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Effect of ice sheet interactions in anthropogenic climate change simulations

MPG-Autoren
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Mikolajewicz,  U.
Ocean Physics, The Ocean in the Earth System, MPI for Meteorology, Max Planck Society;

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Vizcaino,  M.
IMPRS on Earth System Modelling, MPI for Meteorology, Max Planck Society;

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Jungclaus,  J.
Director’s Research Group OES, The Ocean in the Earth System, MPI for Meteorology, Max Planck Society;

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Schurgers,  G.
Ocean Physics, The Ocean in the Earth System, MPI for Meteorology, Max Planck Society;
IMPRS on Earth System Modelling, MPI for Meteorology, Max Planck Society;

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2007GL031173.pdf
(Verlagsversion), 522KB

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Zitation

Mikolajewicz, U., Vizcaino, M., Jungclaus, J., & Schurgers, G. (2007). Effect of ice sheet interactions in anthropogenic climate change simulations. Geophysical Research Letters, 34: L18706. doi:10.1029/2007GL031173.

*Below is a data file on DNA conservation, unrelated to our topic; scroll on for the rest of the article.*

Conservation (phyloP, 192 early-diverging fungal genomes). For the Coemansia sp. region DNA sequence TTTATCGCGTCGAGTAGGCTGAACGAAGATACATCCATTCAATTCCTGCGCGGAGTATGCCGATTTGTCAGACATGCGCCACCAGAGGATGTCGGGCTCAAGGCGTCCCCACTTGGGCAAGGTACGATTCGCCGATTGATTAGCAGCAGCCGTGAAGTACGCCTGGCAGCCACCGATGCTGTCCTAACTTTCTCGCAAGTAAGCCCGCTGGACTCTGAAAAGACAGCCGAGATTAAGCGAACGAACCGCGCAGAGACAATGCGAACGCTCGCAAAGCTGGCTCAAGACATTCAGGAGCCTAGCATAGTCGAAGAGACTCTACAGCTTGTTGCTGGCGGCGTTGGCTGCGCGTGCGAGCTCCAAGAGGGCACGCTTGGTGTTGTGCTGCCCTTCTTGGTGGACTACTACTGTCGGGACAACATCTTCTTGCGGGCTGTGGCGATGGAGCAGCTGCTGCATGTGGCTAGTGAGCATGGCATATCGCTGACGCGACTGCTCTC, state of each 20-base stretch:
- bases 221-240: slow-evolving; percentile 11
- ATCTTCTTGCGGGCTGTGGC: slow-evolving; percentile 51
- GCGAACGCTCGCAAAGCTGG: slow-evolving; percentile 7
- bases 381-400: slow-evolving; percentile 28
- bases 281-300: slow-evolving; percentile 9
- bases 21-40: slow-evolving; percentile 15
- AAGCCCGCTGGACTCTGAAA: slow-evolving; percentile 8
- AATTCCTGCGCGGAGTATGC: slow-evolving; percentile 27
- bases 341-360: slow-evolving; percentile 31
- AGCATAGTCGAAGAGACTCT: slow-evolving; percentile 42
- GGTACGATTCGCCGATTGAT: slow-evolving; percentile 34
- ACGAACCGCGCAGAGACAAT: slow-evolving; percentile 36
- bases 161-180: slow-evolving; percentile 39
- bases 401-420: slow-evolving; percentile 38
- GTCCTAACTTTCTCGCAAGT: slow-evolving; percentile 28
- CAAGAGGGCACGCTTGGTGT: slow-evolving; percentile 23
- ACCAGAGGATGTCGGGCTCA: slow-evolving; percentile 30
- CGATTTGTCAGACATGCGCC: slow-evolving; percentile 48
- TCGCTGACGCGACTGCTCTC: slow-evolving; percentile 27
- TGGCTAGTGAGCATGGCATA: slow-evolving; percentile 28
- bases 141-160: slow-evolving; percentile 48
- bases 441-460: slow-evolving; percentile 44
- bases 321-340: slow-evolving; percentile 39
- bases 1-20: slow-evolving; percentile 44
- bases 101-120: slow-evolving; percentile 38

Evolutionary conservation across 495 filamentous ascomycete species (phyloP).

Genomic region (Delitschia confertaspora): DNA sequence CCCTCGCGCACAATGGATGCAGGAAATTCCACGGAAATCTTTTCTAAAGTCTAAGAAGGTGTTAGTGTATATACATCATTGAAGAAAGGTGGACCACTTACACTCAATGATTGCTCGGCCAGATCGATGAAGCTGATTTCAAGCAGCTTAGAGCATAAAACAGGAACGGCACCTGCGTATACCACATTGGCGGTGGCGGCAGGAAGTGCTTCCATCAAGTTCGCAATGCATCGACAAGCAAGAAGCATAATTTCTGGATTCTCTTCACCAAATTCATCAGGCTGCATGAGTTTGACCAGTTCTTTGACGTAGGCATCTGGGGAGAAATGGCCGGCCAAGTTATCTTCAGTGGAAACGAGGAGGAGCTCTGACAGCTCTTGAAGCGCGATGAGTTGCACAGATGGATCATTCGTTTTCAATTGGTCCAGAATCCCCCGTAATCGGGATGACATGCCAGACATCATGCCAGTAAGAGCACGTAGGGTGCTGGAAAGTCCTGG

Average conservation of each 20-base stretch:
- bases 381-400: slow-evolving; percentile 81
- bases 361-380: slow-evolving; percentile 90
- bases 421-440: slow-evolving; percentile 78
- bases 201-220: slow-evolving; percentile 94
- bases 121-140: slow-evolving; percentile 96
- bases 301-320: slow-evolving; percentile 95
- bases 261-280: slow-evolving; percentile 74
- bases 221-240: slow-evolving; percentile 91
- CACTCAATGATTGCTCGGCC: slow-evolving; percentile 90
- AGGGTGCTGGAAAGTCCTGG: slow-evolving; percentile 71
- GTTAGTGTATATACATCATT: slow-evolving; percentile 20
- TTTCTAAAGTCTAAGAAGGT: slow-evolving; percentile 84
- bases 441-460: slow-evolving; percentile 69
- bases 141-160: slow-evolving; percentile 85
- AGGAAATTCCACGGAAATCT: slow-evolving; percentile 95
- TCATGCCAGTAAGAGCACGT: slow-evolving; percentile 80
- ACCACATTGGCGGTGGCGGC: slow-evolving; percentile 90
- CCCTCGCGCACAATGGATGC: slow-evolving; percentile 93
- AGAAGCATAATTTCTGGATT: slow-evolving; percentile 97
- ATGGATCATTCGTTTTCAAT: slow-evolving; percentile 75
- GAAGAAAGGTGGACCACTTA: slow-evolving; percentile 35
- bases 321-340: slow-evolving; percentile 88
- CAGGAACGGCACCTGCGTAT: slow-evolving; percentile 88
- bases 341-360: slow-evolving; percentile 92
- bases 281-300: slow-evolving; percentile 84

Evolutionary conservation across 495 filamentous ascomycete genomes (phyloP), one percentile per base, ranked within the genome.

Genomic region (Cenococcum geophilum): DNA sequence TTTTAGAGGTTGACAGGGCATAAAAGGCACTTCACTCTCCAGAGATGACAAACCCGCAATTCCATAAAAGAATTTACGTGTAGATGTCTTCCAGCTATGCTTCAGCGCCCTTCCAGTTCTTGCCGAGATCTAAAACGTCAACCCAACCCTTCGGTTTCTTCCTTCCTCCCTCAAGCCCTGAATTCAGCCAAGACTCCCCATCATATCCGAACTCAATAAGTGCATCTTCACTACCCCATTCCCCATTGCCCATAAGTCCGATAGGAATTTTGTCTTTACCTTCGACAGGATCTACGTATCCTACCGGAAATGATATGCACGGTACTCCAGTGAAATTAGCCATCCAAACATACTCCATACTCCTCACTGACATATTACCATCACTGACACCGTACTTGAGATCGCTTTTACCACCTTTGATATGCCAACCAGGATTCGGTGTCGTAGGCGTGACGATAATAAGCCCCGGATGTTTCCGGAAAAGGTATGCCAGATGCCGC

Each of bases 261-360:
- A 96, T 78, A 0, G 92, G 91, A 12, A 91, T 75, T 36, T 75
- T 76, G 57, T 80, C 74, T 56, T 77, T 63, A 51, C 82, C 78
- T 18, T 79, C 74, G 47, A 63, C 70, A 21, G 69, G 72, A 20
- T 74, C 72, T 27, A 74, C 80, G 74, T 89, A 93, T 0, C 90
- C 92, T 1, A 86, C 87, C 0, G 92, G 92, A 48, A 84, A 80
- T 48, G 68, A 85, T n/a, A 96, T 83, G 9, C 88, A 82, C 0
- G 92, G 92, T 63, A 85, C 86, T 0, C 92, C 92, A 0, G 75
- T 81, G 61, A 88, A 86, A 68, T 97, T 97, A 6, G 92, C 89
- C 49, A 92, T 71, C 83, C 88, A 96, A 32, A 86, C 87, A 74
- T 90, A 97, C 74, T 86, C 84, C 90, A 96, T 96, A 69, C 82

Zitierlink: http://hdl.handle.net/11858/00-001M-0000-0011-FAB3-2
Zusammenfassung
We investigate the effect of ice sheets on climate change under elevated atmospheric CO2 concentrations with an atmosphere ocean general circulation model ( AOGCM) coupled to a thermomechanical ice sheet model and a vegetation model. The effect of increased meltwater fluxes from ice sheets turned out to be negligible in the phase of initial weakening of the North Atlantic meridional overturning circulation ( AMOC), and more important during the recovery in subsequent centuries. Lower surface height of the Greenland ice sheet ( GRIS) leads locally to a warming, especially in winter, and remotely to a cooling over northern Eurasia due to modified atmospheric circulation. With quadrupling of the atmospheric CO2 concentration the entire GRIS is exposed to surface melt in summer. On formerly ice-covered grid points climate locally warms strongly via increased albedos, with positive feedbacks due to boreal forest expansion.